Thromb Haemost
DOI: 10.1055/s-0039-1692174
Stroke, Systemic or Venous Thromboembolism
Georg Thieme Verlag KG Stuttgart · New York

Potential Involvement of Osteopontin in Inflammatory and Fibrotic Processes in Pulmonary Embolism and Chronic Thromboembolic Pulmonary Hypertension

Sebastian Kölmel
1  Center for Thrombosis and Hemostasis (CTH), University Medical Center of the Johannes Gutenberg University Mainz, Mainz, Germany
,
Lukas Hobohm
1  Center for Thrombosis and Hemostasis (CTH), University Medical Center of the Johannes Gutenberg University Mainz, Mainz, Germany
2  Cardiology I, Center for Cardiology, University Medical Center of the Johannes Gutenberg University Mainz, Mainz, Germany
,
Anja Käberich
1  Center for Thrombosis and Hemostasis (CTH), University Medical Center of the Johannes Gutenberg University Mainz, Mainz, Germany
2  Cardiology I, Center for Cardiology, University Medical Center of the Johannes Gutenberg University Mainz, Mainz, Germany
,
Valentin J. Krieg
1  Center for Thrombosis and Hemostasis (CTH), University Medical Center of the Johannes Gutenberg University Mainz, Mainz, Germany
,
Magdalena L. Bochenek
1  Center for Thrombosis and Hemostasis (CTH), University Medical Center of the Johannes Gutenberg University Mainz, Mainz, Germany
2  Cardiology I, Center for Cardiology, University Medical Center of the Johannes Gutenberg University Mainz, Mainz, Germany
3  DZHK (German Centre for Cardiovascular Research), partner site Rhine-Main, Germany
,
Philip Wenzel
1  Center for Thrombosis and Hemostasis (CTH), University Medical Center of the Johannes Gutenberg University Mainz, Mainz, Germany
2  Cardiology I, Center for Cardiology, University Medical Center of the Johannes Gutenberg University Mainz, Mainz, Germany
3  DZHK (German Centre for Cardiovascular Research), partner site Rhine-Main, Germany
,
Christoph B. Wiedenroth
4  Department of Thoracic Surgery, Kerckhoff Heart and Lung Center, Bad Nauheim, Germany
,
Christoph Liebetrau
3  DZHK (German Centre for Cardiovascular Research), partner site Rhine-Main, Germany
5  Department of Cardiology, Kerckhoff Heart and Lung Center, Bad Nauheim, Germany
6  Division of Cardiology, Department of Internal Medicine I, University of Giessen, Giessen, Germany
,
Gerd Hasenfuß
7  Clinic of Cardiology and Pneumology, Heart Centre, University Medicine Göttingen, Göttingen, Germany
8  DZHK (German Centre for Cardiovascular Research), partner site Göttingen, Germany
,
Eckhard Mayer
4  Department of Thoracic Surgery, Kerckhoff Heart and Lung Center, Bad Nauheim, Germany
,
Stavros V. Konstantinides
1  Center for Thrombosis and Hemostasis (CTH), University Medical Center of the Johannes Gutenberg University Mainz, Mainz, Germany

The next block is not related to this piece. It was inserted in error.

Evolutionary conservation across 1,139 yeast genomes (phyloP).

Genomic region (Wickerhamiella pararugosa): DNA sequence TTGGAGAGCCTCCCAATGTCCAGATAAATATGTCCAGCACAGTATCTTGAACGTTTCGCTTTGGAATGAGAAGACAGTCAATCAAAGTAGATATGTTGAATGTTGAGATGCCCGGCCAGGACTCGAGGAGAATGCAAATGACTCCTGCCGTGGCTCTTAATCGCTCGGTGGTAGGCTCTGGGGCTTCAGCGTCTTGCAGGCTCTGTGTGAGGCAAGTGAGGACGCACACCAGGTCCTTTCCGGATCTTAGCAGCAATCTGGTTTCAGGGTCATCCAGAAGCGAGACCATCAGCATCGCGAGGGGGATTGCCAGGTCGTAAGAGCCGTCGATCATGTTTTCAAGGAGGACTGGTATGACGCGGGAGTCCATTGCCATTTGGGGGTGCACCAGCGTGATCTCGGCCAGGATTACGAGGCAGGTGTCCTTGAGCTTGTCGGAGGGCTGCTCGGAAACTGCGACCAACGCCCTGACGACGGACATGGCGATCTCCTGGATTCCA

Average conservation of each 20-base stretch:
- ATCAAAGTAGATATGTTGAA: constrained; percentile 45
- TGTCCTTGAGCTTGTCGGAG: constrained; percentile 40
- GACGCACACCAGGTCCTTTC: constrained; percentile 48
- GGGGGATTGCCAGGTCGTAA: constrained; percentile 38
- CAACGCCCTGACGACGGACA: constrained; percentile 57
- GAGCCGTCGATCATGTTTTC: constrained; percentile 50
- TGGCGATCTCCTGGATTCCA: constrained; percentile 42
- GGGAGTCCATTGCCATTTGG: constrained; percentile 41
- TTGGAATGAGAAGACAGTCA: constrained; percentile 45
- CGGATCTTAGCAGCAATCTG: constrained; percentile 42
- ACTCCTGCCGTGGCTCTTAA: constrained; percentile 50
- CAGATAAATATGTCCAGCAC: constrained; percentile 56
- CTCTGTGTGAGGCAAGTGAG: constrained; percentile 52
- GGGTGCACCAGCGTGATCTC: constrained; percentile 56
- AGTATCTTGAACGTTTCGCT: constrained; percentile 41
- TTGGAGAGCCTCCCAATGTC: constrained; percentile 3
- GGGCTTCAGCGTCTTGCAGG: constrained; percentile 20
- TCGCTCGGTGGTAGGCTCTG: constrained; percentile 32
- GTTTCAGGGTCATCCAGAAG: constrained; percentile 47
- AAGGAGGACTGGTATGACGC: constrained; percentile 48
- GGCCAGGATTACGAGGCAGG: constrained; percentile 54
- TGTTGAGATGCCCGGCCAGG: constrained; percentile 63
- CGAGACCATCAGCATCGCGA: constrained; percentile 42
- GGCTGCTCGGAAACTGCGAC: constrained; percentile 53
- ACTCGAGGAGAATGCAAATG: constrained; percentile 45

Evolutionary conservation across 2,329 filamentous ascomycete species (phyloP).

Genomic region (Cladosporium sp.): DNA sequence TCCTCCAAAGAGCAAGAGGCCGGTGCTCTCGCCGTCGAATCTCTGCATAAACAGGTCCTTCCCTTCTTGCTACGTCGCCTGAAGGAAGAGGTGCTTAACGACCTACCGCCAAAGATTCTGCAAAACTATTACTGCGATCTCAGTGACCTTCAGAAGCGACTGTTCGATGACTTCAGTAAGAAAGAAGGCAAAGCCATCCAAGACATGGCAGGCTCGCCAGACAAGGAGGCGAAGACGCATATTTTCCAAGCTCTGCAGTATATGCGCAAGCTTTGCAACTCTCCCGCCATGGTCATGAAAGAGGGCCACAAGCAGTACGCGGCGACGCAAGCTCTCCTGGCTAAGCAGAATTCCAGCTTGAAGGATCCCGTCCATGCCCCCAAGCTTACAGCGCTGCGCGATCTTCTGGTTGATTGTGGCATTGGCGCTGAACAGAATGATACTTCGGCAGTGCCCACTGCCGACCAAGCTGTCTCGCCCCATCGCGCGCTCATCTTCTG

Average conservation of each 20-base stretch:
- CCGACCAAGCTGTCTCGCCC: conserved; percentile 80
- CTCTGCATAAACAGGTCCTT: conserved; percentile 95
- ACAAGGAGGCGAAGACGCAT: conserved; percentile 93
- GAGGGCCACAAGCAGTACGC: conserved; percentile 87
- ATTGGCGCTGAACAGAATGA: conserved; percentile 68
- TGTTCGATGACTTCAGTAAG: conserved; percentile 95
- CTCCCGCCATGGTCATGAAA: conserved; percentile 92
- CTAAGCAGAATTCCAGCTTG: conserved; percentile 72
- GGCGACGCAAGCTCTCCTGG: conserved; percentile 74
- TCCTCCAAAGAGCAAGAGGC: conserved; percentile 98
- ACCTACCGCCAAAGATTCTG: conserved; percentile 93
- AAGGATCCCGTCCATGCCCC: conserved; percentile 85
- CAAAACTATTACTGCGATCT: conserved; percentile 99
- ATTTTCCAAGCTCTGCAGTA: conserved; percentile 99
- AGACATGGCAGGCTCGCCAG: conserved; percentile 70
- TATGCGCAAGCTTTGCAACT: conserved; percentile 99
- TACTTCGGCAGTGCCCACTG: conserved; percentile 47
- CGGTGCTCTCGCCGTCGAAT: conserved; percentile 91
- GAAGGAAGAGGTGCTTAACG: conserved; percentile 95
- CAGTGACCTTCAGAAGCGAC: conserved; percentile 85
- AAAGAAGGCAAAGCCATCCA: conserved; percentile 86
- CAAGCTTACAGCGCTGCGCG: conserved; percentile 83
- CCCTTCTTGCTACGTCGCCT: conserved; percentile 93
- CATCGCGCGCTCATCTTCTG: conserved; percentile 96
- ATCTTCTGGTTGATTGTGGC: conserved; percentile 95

9  Department of Cardiology, Democritus University of Thrace, Alexandroupoli, Greece
,
Katrin Schäfer
2  Cardiology I, Center for Cardiology, University Medical Center of the Johannes Gutenberg University Mainz, Mainz, Germany
3  DZHK (German Centre for Cardiovascular Research), partner site Rhine-Main, Germany
,
Stefan Guth*
4  Department of Thoracic Surgery, Kerckhoff Heart and Lung Center, Bad Nauheim, Germany
,
Mareike Lankeit*
1  Center for Thrombosis and Hemostasis (CTH), University Medical Center of the Johannes Gutenberg University Mainz, Mainz, Germany
7  Clinic of Cardiology and Pneumology, Heart Centre, University Medicine Göttingen, Göttingen, Germany
10  Department of Internal Medicine and Cardiology, Campus Virchow Klinikum (CVK), Charité–University Medicine, Berlin, Germany
11  DZHK (German Centre for Cardiovascular Research), partner site Berlin, Germany
› Author Affiliations
Funding This study was supported by the German Federal Ministry of Education and Research (BMBF 01EO1003 and BMBF 01EO1503). The authors are responsible for the contents of this publication. The work is part of the medical doctoral thesis of Sebastian Kölmel and his work was supported by a Doctoral Candidate Fellowship 2016 of the Center for Thrombosis and Hemostasis (CTH) of the University Medical Center of the Johannes Gutenberg University, Mainz, Germany.
Further Information

Publication History

11 December 2018

11 April 2019

Publication Date:
10 June 2019 (eFirst)

Abstract

Background Inflammation and incomplete thrombus resolution leading to obstructive fibrotic remodelling are considered critical mechanisms for the development of chronic thromboembolic pulmonary hypertension (CTEPH) after pulmonary embolism (PE). Osteopontin (OPN) is involved in a variety of biological processes including inflammation and tissue fibrosis.

Methods OPN plasma concentrations were measured in 70 CTEPH and 119 PE patients. Tissue material from 6 CTEPH patients removed during pulmonary endarterectomy and murine venous thrombi induced by subtotal ligation of the inferior vena cava in C57BL/6 mice were analysed by (immuno)histochemistry.

Results CTEPH patients had higher OPN plasma concentrations (median, 106.9 [interquartile range, 75.6–155.9]) compared to PE patients (90.4 [53.3–123.9] ng/mL, p = 0.001). OPN- and matrix metalloproteinase (MMP)-9-positive cells were predominantly present in myofibroblast-rich and profibrotic areas of CTEPH tissue material. Early stages of murine thrombus resolution were characterised by high numbers of OPN- and MMP-2-positive cells while OPN was almost absent in fresh thrombi of CTEPH tissue material. PE patients with OPN plasma concentrations of < 55 ng/mL had a 15.2-fold (95% confidence interval, 1.7–135.5, p = 0.015) increased risk for a diagnosis of CTEPH during follow-up.

Conclusion The results of the present observational translational study point to a possible involvement of OPN in the pathogenesis of CTEPH by affecting early inflammatory and late fibrotic processes.

* The authors contributed equally and share last authorship.


Supplementary Material